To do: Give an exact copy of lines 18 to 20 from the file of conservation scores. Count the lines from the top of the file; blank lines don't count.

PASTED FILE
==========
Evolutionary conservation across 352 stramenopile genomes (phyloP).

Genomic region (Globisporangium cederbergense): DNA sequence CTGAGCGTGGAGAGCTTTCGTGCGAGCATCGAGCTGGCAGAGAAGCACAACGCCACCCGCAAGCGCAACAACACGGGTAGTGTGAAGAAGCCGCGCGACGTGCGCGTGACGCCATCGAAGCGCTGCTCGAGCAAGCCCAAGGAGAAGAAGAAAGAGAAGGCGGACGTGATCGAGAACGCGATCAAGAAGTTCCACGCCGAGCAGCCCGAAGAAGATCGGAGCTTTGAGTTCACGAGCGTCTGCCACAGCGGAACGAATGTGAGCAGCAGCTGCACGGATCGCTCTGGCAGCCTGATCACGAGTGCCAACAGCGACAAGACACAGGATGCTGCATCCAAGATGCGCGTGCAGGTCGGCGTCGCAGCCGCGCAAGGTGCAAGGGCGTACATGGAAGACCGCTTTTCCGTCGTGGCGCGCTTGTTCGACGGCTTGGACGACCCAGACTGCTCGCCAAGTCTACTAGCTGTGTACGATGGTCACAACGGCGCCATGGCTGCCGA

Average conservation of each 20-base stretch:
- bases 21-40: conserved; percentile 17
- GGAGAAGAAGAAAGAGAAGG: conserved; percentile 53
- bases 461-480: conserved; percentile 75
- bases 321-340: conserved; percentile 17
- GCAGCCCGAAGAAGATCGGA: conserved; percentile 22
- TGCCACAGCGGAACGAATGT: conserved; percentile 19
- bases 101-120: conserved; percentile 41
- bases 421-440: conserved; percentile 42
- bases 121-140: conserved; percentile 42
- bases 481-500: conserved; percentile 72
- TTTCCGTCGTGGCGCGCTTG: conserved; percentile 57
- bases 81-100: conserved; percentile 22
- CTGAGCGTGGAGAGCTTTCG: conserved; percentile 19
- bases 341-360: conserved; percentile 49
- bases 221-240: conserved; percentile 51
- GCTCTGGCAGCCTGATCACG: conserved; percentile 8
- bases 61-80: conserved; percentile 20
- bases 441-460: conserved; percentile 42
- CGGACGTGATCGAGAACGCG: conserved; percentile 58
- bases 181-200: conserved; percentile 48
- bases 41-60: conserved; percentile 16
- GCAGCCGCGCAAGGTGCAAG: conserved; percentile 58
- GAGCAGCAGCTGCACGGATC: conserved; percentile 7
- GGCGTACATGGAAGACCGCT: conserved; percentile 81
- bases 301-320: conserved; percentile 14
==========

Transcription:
- bases 221-240: conserved; percentile 51
- GCTCTGGCAGCCTGATCACG: conserved; percentile 8
- bases 61-80: conserved; percentile 20